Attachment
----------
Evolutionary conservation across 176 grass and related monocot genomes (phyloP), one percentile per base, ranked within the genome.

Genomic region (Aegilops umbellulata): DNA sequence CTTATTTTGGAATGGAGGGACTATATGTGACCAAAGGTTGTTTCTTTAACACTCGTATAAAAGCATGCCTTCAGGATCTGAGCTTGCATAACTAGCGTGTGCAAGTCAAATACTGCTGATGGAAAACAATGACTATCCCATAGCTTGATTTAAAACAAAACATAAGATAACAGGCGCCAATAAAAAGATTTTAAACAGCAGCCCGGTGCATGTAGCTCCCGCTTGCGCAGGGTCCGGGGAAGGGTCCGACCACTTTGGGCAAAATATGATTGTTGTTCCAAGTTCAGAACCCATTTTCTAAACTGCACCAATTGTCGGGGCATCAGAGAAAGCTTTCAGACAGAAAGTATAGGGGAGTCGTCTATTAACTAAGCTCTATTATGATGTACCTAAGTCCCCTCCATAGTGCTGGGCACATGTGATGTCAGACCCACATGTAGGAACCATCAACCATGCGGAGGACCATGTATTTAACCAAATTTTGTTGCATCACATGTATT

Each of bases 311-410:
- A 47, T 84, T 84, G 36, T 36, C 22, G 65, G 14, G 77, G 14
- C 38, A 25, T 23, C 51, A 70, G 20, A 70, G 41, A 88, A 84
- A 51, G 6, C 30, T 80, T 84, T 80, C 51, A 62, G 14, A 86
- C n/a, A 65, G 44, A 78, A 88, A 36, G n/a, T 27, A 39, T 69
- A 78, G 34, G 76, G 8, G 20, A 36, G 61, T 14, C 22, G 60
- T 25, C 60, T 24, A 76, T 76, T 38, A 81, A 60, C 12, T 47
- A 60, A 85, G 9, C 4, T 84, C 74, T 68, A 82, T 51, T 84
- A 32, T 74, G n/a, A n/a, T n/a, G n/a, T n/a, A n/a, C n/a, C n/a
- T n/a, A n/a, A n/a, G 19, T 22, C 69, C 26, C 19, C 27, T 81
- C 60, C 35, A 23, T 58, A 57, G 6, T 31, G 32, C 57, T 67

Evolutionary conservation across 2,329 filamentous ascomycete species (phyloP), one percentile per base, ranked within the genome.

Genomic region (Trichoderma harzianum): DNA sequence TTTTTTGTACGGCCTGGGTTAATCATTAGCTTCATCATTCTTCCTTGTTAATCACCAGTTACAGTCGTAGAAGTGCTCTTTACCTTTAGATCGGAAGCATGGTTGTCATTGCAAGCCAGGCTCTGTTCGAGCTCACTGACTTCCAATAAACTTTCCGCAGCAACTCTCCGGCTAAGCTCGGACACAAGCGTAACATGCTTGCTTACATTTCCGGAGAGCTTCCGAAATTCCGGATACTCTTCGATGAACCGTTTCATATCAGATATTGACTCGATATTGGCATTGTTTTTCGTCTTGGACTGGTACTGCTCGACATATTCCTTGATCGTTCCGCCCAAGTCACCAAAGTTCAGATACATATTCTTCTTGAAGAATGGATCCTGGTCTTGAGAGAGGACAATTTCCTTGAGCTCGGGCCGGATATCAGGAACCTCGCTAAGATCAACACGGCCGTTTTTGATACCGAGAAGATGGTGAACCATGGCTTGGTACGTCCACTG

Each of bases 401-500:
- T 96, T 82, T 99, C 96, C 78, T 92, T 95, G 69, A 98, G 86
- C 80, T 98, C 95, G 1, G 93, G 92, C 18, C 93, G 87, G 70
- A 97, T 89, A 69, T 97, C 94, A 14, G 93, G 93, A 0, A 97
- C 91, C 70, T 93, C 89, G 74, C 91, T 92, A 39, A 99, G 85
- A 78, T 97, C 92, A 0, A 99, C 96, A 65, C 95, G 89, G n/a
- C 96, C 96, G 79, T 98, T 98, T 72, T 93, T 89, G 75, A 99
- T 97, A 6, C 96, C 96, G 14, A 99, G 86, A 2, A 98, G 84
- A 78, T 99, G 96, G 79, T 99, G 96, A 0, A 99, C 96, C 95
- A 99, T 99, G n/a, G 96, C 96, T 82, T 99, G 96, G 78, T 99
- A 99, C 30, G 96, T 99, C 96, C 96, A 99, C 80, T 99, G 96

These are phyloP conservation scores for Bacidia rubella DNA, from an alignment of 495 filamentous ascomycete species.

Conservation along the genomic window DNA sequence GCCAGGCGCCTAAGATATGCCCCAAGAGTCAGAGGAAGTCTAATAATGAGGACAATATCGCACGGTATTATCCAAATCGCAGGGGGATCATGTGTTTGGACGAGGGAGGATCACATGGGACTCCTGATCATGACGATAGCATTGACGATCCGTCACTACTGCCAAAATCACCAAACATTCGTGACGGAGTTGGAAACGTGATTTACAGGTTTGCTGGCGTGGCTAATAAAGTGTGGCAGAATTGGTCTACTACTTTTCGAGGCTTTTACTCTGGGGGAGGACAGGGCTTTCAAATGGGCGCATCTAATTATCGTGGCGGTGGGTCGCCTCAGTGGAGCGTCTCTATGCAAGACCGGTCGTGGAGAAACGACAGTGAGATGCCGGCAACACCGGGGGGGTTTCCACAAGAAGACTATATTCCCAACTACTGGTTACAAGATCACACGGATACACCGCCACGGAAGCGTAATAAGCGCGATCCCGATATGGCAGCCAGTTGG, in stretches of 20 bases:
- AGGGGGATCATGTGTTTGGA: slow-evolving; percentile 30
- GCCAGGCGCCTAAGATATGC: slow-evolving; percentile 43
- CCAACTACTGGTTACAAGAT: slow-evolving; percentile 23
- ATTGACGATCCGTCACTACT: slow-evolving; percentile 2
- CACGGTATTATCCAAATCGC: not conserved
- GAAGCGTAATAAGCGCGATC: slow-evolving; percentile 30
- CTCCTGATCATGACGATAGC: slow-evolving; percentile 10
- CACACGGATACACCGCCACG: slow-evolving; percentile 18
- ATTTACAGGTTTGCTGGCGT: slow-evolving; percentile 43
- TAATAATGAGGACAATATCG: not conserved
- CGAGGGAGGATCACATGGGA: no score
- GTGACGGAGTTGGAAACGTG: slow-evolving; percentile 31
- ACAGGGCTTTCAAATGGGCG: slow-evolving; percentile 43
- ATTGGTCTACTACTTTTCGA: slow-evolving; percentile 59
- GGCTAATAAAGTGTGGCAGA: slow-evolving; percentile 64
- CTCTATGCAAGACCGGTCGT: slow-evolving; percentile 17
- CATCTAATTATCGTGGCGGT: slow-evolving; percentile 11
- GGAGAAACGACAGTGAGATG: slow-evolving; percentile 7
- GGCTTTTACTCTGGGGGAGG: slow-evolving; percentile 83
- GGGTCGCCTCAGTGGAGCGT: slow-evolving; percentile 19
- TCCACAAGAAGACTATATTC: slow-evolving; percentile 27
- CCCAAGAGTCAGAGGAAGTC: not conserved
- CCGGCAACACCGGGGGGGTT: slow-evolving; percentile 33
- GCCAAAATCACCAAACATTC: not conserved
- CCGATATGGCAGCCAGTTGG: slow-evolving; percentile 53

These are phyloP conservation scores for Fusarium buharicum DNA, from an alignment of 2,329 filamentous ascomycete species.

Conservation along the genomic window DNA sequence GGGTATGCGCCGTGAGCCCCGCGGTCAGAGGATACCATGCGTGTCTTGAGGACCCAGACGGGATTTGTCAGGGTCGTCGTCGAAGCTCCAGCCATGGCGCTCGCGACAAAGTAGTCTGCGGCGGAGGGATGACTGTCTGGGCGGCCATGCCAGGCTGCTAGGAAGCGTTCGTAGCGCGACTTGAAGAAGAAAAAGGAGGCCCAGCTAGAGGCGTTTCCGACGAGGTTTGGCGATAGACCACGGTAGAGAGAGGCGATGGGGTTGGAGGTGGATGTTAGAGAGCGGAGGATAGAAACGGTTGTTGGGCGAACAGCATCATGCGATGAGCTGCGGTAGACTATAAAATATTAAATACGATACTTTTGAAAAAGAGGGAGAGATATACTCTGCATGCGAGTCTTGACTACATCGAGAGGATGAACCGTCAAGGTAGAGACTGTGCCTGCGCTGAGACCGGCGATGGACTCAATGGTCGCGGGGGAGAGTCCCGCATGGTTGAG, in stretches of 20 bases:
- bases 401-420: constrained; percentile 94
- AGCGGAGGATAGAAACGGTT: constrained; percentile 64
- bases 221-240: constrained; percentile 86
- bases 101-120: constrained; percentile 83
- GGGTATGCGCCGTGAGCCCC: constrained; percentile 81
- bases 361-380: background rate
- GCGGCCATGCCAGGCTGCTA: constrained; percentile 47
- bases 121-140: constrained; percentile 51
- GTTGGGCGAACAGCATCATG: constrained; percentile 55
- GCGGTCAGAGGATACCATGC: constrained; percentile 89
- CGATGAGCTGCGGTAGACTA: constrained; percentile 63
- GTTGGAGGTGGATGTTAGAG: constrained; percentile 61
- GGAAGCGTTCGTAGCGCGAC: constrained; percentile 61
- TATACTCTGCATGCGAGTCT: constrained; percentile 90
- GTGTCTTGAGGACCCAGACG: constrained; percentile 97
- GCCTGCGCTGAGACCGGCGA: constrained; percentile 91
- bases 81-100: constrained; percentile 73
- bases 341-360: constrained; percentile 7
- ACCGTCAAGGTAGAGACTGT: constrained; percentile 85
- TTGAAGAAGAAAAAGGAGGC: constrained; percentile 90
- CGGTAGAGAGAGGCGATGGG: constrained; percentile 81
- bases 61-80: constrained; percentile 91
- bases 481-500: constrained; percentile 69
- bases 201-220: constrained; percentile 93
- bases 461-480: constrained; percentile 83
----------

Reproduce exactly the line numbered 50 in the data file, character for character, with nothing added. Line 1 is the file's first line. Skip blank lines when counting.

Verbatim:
- CCCAAGAGTCAGAGGAAGTC: not conserved